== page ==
There are some differences in procedures between making a home-made DIY printed circuit board (PCB) and manufacturing it in large quantities. This article will discuss the basic process of making the inner core of a design during PCB fabrication when made in large quantities by a professional manufacturer. Pcbnet is one stop solution to know more about PCB fabrication and process of Inner Core manufacturing.
The first step in inner core PCB fabrication is making the design or layout of the board. Usually, this is done with computer-aided design (CAD) software. Previously, before CAD programs were invented, the layout is manually drawn and traced on a substrate board. The manual process is a lot more time-consuming and labor-intensive but it is still being used today, albeit very rarely, only in home-made PCBs with very simple designs.
The industry accepted output format of a CAD PCB design is called Extended Gerber (RS274X). The Gerber format is a two-dimensional vector picture format that illustrates the different parts of a PCB design such as the copper layers, holes, legends and masks. It contains the whole illustration of a PCB design with no need of other supplemental files. This means that it is a standalone file that describes PCB layers completely. This makes manufacturing a lot easier and faster.
After the file is validated by a process engineer, the design is now ready to be photo-tooled. For modern PCB fabrication companies, the use of a device called photo plotter is common. The photo plotter converts the Gerber file into a hard copy image by using lasers to print it on a film. The film is developed to be used for mass production.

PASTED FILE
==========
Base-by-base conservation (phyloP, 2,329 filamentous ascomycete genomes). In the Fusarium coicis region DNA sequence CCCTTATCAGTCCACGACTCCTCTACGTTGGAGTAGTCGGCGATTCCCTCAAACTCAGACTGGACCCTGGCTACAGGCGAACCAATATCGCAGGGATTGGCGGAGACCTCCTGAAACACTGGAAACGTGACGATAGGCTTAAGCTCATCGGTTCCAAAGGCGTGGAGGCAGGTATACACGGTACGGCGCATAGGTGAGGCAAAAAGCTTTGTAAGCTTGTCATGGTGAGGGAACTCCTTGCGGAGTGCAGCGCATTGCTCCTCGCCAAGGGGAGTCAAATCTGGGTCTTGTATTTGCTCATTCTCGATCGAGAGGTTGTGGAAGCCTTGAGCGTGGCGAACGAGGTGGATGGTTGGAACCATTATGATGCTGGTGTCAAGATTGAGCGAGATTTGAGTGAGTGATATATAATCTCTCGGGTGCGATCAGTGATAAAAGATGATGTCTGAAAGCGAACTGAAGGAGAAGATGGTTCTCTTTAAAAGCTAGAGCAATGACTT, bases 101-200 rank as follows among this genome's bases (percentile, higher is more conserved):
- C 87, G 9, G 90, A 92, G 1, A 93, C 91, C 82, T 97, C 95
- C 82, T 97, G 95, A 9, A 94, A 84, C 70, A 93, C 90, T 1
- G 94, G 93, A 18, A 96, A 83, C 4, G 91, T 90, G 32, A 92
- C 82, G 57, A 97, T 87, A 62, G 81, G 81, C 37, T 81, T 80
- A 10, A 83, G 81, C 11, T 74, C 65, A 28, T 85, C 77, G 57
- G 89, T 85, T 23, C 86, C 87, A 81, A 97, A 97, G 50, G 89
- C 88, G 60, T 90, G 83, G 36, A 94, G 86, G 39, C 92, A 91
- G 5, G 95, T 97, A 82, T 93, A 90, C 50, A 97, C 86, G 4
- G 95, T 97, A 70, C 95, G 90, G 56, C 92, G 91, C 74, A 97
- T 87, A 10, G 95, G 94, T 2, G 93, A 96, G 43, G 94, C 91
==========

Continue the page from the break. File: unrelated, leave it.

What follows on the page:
Only one layer of PCB design is printed in a single film. For multi-layered PCBs, several films are put on top of each other and aligned to create the final layout. This final layout is then registered into an imaging device.
Meanwhile, the PCB base or board is also being prepared. The base is usually made of fiberglass for strength and easy manipulation. A cheaper alternative is a phenol board. The base is coated with copper either on one side only (for single sided laminate) or on both sides (for double sided). Multi-layer configurations are the typical mass produced PCBs, and it requires a more complex process of photo imaging.
In this instance of making the inner core of a PCB, the fiberglass base, copper coatings, photo resist, and the resulting printout containing the prepared designs are stacked on top of one another and pressed with strong UV light to solidify the external coating and show the copper patterns.
The hardened board is then drenched with a chemical to soften the exterior for etching. After etching, the board is cleaned, dried, and made sure that no unwanted photo resist and printout stayed. What remained now is a board covered with the etched photo resist, in which underneath it is the designed copper pattern. The exposed and unnecessary copper pattern is again etched away to leave the photo resist pattern. Finally, the photo resist is peeled off to display the designed copper pattern on the board.The basic board is now finished. This basic board is used as the inner core for multi-layer PCB configurations.
In multi-layer PCB fabrication, once the basic board or inner core is loaded in the production line for assembly, any errors in the output can no longer be revised. Because of that, a thorough automatic optical inspection (AOI) is done either manually by certified company engineers or by a computer scanning program. Any inaccuracies are immediately shown after the scan for correction before mass production.
The process of making the PCB’s inner core is just the initial phase of producing a consumer-ready PCB product. Some of the subsequent processes are bonding (for multi-layer), drilling, plating, soldering, and testing, all of which are necessary to provide the best and most efficient product.